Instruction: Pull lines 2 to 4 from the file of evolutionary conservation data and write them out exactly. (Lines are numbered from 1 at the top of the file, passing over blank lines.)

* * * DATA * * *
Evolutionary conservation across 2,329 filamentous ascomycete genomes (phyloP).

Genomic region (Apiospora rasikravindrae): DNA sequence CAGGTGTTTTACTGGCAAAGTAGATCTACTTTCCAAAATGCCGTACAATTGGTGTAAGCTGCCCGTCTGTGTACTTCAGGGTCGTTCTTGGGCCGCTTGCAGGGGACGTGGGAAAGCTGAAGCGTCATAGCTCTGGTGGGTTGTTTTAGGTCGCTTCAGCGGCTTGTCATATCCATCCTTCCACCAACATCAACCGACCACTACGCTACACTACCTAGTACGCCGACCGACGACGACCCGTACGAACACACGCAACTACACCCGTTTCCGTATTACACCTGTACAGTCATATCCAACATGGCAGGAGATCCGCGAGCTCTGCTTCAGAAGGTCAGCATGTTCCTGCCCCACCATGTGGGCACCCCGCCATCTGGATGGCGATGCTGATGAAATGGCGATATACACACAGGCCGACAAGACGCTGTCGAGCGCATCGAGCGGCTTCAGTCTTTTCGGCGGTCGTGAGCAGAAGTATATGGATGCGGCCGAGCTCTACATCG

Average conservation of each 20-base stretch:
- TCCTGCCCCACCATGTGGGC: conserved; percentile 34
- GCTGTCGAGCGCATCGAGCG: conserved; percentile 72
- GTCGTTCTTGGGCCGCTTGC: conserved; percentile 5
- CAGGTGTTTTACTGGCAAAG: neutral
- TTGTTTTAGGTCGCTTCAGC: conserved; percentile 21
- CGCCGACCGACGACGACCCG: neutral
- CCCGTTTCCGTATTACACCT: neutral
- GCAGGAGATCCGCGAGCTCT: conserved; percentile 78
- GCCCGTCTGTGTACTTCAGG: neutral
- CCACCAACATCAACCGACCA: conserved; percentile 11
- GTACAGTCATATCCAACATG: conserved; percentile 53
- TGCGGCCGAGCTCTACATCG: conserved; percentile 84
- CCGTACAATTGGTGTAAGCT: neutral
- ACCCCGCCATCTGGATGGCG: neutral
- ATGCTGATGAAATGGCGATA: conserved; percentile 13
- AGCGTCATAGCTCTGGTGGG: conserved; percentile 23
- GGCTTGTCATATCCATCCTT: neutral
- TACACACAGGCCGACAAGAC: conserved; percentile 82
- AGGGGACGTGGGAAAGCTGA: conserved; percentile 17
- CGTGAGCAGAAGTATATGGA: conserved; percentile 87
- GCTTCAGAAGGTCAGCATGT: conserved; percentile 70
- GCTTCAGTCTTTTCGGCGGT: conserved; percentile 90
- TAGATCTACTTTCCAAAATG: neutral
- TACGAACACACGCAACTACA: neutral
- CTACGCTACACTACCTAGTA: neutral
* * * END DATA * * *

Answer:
Genomic region (Apiospora rasikravindrae): DNA sequence CAGGTGTTTTACTGGCAAAGTAGATCTACTTTCCAAAATGCCGTACAATTGGTGTAAGCTGCCCGTCTGTGTACTTCAGGGTCGTTCTTGGGCCGCTTGCAGGGGACGTGGGAAAGCTGAAGCGTCATAGCTCTGGTGGGTTGTTTTAGGTCGCTTCAGCGGCTTGTCATATCCATCCTTCCACCAACATCAACCGACCACTACGCTACACTACCTAGTACGCCGACCGACGACGACCCGTACGAACACACGCAACTACACCCGTTTCCGTATTACACCTGTACAGTCATATCCAACATGGCAGGAGATCCGCGAGCTCTGCTTCAGAAGGTCAGCATGTTCCTGCCCCACCATGTGGGCACCCCGCCATCTGGATGGCGATGCTGATGAAATGGCGATATACACACAGGCCGACAAGACGCTGTCGAGCGCATCGAGCGGCTTCAGTCTTTTCGGCGGTCGTGAGCAGAAGTATATGGATGCGGCCGAGCTCTACATCG

Average conservation of each 20-base stretch:
- TCCTGCCCCACCATGTGGGC: conserved; percentile 34